New data show some colleges are definitively unaffordable for many

By most measures, Aboubacar Konate was an outstanding candidate for college.

Konate graduated second in his class from The English High School in Boston with a 4.5 grade-point average. He was on the student council and debate team, took Advanced Placement classes in history and chemistry, speaks four languages, worked a corporate internship and played three sports: soccer, basketball and track.

He did everything he thought was needed to become the first in his family to go to college: worked hard and proved that he was smart enough to make it.

“I went through all the hoops, the struggles, the obstacles,” Konate said. “College was my dream and my goal.”

But the aspiring engineer fell short on one other measure: having the money to pay.

His father didn’t make enough to save for tuition; if there was anything left after covering rent and food for Konate and his two younger sisters, his father used it to support their grandparents. And while Konate won a substantial scholarship from a foundation run by onetime Boston Red Sox player Adrian González and his wife, he still fell far short of what the private universities he’d dreamed of attending expected him to pay.

The best deal he could get was from a private engineering college that offered Konate little to no financial aid, despite his high school record and economic situation; he would still owe more than $30,000 a year, even after subtracting his González scholarship.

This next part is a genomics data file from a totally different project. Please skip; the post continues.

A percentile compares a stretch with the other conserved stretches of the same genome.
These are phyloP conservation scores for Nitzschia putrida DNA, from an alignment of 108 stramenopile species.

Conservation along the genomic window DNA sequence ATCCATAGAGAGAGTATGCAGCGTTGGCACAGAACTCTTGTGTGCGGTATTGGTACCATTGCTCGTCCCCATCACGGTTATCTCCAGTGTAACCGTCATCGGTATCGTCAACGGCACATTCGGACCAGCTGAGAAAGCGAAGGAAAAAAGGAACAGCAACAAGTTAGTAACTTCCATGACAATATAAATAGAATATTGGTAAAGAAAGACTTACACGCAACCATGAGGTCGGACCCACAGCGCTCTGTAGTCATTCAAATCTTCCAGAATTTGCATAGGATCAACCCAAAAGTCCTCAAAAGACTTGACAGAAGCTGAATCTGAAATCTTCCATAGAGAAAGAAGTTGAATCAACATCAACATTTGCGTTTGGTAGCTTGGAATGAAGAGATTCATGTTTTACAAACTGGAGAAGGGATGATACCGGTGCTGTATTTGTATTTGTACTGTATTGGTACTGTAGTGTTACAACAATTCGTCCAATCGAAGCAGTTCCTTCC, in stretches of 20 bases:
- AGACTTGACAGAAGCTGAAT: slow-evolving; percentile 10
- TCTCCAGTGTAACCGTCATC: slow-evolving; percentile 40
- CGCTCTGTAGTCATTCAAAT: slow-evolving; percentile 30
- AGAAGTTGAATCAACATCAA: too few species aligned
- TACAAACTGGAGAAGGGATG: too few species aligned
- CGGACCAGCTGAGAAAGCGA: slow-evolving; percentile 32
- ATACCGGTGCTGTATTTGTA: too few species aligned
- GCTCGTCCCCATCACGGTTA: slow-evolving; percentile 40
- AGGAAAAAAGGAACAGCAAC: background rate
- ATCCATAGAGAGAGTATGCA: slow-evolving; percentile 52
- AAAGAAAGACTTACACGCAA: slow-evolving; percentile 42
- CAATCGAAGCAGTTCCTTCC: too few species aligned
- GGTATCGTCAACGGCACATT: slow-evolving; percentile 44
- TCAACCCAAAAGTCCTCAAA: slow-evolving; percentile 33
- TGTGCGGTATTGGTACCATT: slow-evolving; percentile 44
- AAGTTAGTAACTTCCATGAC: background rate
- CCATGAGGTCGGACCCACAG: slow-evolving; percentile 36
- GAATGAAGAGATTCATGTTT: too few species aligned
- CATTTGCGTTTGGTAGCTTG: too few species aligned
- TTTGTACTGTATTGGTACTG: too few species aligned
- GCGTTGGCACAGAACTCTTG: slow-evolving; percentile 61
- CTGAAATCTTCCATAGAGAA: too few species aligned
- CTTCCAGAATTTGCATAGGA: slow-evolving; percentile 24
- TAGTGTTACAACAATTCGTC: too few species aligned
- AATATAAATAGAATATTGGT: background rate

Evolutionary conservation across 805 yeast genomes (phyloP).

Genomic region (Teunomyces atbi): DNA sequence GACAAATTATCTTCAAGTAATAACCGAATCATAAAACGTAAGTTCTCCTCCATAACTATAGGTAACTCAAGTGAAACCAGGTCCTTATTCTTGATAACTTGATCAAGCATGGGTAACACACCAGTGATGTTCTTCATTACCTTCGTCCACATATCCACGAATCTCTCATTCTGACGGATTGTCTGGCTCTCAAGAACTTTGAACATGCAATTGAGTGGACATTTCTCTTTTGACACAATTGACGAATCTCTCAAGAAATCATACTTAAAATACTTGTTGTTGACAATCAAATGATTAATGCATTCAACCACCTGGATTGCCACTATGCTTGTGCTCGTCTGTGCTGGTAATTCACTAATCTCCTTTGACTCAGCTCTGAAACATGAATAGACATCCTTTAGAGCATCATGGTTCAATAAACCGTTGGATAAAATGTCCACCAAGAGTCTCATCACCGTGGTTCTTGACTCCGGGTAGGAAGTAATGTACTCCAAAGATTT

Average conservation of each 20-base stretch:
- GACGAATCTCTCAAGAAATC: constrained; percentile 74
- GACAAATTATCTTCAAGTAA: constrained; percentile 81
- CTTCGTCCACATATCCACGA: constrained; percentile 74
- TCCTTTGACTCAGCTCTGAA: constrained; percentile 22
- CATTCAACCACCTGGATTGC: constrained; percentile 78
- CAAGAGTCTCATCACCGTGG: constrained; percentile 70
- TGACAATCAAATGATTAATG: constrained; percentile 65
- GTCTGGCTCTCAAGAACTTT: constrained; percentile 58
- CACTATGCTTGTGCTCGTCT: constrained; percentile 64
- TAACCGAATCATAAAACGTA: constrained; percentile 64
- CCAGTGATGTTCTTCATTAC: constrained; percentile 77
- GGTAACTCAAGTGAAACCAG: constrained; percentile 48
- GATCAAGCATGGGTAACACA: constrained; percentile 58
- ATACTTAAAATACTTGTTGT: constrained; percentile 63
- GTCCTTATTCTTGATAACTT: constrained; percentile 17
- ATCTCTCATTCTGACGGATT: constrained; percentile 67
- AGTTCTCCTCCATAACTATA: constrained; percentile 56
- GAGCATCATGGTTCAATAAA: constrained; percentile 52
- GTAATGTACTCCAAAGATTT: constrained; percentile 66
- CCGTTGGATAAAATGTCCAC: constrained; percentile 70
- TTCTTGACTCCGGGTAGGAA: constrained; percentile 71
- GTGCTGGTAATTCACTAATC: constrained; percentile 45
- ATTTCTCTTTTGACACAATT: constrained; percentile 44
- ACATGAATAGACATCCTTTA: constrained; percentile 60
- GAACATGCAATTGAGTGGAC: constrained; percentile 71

He couldn’t afford it

“I lost all hope,” Konate said. “My family does not have money like that.”

Instead, he enrolled in a less expensive public university. When students do this, studies show, it often leads to lower post-graduate salaries or a higher likelihood of dropping out, reinforcing a cycle of income inequality.

An increasing number of American families are finding themselves in the same situation, according to federal data analyzed by The Hechinger Report in collaboration with the Education Writers Association, or EWA.

For them, after years of escalating college costs and stagnant earnings, the higher educations they desire for their children are conclusively, decisively and categorically out of reach.

“We’ve become numb to the problem of college costs. But this can be a bit of a wakeup call for people,” said Julie Margetta Morgan, a fellow at the liberal think tank the Roosevelt Institute, which focuses on economic policy.

The message: “There’s a giant pool of hardworking students out there who are doing everything right from an academic perspective, the exact story you’d want to see in terms of dreaming big. And many of these students are priced out,” said Mark Huelsman, who studies education trends as a senior analyst at the left-leaning policy organization Dēmos. “It’s heartbreaking.”

Related: Billions in federal financial aid is going to students who aren’t graduating

It’s also simple math: The net prices charged by some private colleges and universities — the actual cost, after grants and discounts — are now significantly higher than some families’ entire annual incomes, the analysis, of U.S. Department of Education data, shows.

There’s some good news in the numbers: The average net price has stayed fairly flat for a decade now, at both public and private institutions, for families earning between $30,000 and $48,000. It’s even dropped slightly at private colleges and universities for families that make $48,000 or more, as those schools dole out more financial aid to fill seats in the sixth year of an enrollment decline.